Trekkies tense about new Star Trek
LOS ANGELES: Devotees of "Star Trek" are bracing for the latest Hollywood version of the beloved science fiction franchise with nervous excitement as the film prepares to blast onto cinema screens next week.
A series of dazzling reviews and the involvement of groundbreaking director-producer J.J. Abrams have helped make the Paramount blockbuster one of the most talked-about films of the year.
But director Abrams' decision to boldly go where no Star Trek movie has gone before -- a 'prequel' focusing on the origins of characters such as Captain James T. Kirk and Mr. Spock -- has caused disquiet among "Trekkies." Industry analysts say Abrams's decision to choose a young, largely unknown cast, could help the film attract a wider audience and a whole new generation of fans unfamiliar with Star Trek mythology.
Long-time fans however are awaiting the new film with trepidation.
Will Steinsiek -- who has devoted an entire room of his Albuquerque home to Star Trek memorabilia -- said he is planning to make a 70-mile (100 km) round trip to catch a screening when the film is released this week.
The 58-year-old archivist admits to being nervous about what the new film may have in store.
"I'm very much looking forward to it but I also have that fear: what are they doing with the Star Trek story?" Steinsiek told AFP. "We're hopeful that they're doing it right, and that they're not damaging the characters. "We hope the new film hasn't forgotten what 'Star Trek' was all about, a positive outlook on the future, and characters, people who care about each other, that sense of humanity and morality to what they do." Other fans have already made up their minds however. Jeffrey Smith, 45, of Cincinnati, told USA Today the new film was a "travesty," saying Abrams had "wiped out 700 years of Trek history." Abrams is unapologetic about his approach to the film.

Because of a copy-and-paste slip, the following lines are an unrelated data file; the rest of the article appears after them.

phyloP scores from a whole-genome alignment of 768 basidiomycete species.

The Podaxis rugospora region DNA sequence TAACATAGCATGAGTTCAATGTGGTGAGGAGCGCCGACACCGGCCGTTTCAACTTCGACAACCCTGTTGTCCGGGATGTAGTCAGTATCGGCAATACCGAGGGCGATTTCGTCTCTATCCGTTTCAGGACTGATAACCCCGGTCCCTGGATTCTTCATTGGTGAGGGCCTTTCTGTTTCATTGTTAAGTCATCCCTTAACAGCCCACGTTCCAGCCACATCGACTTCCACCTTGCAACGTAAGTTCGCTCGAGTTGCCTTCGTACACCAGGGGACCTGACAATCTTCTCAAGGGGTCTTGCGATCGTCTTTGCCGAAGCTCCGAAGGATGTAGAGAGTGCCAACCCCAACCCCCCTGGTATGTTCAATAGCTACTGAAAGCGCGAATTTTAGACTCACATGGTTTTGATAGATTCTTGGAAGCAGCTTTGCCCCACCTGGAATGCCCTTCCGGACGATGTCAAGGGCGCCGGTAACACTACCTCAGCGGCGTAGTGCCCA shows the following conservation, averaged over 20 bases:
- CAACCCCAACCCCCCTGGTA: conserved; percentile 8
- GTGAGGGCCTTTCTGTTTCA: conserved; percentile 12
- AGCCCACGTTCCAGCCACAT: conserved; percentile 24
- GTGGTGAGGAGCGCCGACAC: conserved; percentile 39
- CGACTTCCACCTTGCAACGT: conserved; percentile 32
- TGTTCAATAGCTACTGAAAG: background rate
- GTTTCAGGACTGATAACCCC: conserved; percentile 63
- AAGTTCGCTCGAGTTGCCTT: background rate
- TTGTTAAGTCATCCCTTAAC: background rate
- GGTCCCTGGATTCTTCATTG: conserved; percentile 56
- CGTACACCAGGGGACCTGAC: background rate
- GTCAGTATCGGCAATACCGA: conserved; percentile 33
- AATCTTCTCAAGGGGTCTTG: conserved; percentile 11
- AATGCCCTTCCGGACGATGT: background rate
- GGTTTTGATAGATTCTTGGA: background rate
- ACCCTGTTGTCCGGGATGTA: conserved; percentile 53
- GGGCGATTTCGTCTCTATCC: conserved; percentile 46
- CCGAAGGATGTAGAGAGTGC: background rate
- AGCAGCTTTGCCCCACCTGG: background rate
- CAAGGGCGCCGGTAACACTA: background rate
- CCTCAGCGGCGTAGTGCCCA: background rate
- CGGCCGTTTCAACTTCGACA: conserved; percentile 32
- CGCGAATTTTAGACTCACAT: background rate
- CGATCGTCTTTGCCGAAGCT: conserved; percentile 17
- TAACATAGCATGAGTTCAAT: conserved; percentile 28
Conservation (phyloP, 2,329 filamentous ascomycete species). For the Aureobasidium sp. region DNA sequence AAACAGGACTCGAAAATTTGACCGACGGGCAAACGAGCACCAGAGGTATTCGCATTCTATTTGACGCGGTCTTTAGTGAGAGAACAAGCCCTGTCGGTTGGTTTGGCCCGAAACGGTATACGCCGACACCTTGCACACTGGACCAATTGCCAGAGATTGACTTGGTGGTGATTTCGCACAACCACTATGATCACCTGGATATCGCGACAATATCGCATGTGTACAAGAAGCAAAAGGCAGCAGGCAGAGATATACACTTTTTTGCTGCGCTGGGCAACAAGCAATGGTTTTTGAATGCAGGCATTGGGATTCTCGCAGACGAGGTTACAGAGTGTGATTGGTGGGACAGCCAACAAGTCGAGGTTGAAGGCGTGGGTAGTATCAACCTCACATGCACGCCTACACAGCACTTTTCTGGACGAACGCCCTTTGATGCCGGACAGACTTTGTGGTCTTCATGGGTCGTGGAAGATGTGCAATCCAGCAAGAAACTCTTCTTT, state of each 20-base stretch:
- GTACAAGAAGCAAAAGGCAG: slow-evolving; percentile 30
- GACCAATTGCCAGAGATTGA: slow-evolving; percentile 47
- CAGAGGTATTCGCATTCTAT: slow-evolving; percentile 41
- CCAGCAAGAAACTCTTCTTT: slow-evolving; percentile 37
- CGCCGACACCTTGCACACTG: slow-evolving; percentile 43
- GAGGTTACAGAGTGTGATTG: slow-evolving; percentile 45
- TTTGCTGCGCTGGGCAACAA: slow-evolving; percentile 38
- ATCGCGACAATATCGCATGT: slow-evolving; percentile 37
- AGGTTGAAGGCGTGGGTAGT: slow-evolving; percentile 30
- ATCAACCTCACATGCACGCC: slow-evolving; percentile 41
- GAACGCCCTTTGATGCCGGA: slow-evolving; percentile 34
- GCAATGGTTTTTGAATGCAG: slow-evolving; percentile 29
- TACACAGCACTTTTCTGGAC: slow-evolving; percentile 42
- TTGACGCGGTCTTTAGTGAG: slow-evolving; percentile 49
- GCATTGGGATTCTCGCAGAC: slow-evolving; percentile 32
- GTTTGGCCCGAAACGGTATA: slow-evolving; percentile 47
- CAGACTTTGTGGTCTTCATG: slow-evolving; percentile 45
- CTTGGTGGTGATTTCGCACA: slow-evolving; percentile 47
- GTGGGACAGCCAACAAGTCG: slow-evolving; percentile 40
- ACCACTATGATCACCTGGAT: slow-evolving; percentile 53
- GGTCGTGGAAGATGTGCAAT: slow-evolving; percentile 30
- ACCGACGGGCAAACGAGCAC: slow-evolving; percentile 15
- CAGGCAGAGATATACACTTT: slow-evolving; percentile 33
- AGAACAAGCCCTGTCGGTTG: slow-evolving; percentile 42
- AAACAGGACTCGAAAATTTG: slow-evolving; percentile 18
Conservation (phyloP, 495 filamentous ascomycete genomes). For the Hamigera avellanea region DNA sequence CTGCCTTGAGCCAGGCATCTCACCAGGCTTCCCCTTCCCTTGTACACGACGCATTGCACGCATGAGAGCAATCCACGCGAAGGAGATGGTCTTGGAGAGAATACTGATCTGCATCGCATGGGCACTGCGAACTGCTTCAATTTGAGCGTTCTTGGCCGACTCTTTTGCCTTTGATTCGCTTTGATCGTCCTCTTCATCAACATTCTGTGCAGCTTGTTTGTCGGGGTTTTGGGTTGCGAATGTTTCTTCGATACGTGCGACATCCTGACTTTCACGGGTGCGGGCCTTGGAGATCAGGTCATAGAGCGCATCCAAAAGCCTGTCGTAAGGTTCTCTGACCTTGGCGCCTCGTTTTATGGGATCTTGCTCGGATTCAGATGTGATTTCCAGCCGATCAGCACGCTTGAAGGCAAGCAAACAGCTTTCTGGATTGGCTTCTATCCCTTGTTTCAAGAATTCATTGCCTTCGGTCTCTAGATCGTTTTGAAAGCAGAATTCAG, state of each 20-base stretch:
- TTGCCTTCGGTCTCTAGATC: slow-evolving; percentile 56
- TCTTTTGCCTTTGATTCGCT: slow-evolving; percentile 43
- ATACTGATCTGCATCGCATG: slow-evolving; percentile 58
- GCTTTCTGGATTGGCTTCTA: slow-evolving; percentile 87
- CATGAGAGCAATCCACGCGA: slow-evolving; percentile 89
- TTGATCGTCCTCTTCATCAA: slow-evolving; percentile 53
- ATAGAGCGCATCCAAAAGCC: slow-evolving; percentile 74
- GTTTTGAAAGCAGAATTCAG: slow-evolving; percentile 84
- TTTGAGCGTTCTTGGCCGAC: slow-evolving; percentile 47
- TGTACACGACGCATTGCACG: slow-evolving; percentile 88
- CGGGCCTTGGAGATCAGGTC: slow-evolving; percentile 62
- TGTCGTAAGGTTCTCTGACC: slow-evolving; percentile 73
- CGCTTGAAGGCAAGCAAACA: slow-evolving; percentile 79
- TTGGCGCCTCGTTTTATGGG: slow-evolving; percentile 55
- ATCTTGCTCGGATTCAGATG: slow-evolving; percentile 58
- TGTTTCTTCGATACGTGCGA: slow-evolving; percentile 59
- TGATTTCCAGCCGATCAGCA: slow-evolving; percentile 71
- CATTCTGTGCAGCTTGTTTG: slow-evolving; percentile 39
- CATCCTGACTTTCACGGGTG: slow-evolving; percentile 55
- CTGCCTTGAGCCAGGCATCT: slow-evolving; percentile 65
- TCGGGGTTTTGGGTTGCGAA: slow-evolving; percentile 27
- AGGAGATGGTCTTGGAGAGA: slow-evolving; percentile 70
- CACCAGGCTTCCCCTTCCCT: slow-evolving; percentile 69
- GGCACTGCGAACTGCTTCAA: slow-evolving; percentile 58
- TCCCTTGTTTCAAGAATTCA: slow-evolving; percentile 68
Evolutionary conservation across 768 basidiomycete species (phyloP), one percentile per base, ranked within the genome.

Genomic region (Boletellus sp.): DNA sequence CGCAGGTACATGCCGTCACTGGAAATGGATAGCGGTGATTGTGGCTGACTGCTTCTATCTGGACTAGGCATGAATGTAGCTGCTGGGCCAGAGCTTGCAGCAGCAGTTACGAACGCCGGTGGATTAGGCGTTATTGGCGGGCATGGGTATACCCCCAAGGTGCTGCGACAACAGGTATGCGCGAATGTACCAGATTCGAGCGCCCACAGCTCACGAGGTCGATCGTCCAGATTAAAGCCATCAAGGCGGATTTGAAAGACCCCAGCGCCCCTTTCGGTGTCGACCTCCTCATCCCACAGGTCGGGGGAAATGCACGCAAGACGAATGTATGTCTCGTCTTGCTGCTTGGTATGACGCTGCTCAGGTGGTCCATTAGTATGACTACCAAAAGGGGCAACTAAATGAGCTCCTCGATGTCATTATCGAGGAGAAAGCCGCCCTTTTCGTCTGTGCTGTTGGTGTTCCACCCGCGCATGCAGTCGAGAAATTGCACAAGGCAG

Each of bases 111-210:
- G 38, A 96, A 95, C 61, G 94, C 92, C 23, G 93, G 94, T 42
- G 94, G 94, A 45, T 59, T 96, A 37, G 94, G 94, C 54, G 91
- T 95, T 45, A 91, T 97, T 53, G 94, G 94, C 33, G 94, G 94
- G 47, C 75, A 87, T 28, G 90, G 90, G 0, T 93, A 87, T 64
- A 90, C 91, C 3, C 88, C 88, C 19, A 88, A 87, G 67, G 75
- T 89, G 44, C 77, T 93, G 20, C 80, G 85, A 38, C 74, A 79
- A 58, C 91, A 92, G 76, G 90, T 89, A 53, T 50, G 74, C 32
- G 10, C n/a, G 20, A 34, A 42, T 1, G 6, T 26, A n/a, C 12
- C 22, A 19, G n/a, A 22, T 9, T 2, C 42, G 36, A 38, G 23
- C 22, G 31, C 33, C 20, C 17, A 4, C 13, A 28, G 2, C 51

"The challenge was to make a brand new movie about Star Trek, despite its 40 years of existence, its ten movies," he said. "The cult of Star Trek is still strong. However, I did not want to make a movie no-one but the Trekkies would appreciate. So, without betraying them, I wanted this film just to be a nice show to everyone".
Bonnie Malmat, a Florida-based writer and editor of the TrekToday.com fan site, said she is looking forward to the new film and admitted that the franchise was ripe for a reboot.
"I don't have problems as a long-time fan for them to reach out to new fans," said Malmat, 50. "We need new fans. The last few sequels were not very good. Recasting is a very interesting idea." Malmat said fans were broadly positive about the film.
"They seem to be excited. The fan base is very large and they don't always agree on everything, but from what I've been reading, and what I've been hearing, most people are going to see it, myself included," she said.
Meanwhile Robert Thompson, an expert in pop culture at the University of Syracuse, said the mythology of "Star Trek" could be adapted to reflect any era in the real world.
"This is a universe, the characters, the rules, the language, the Klingons, the Vulcans -- the mythology is thick enough that these things can be remade every generation, in a totally different way," Thompson told AFP.
"The first series was really about the mid-60s. You can keep making Star Trek and the interpretation will be different every decade. "If you watch those 10 movies in a row, they really change. It's almost like we use Star Trek to say who we are in any given time." Yet Abrams has played down suggestions that his film would tap into the mood of optimism that surrounded the election of US President Barack Obama.
"People are saying, 'Oh Star Trek is an optimistic film for the Obama era,'" Abrams told Entertainment Weekly.
"It's a nice idea, but we started making the movie three years ago. Around the same time Obama was considering running for president. So I'm not sure that theory holds up."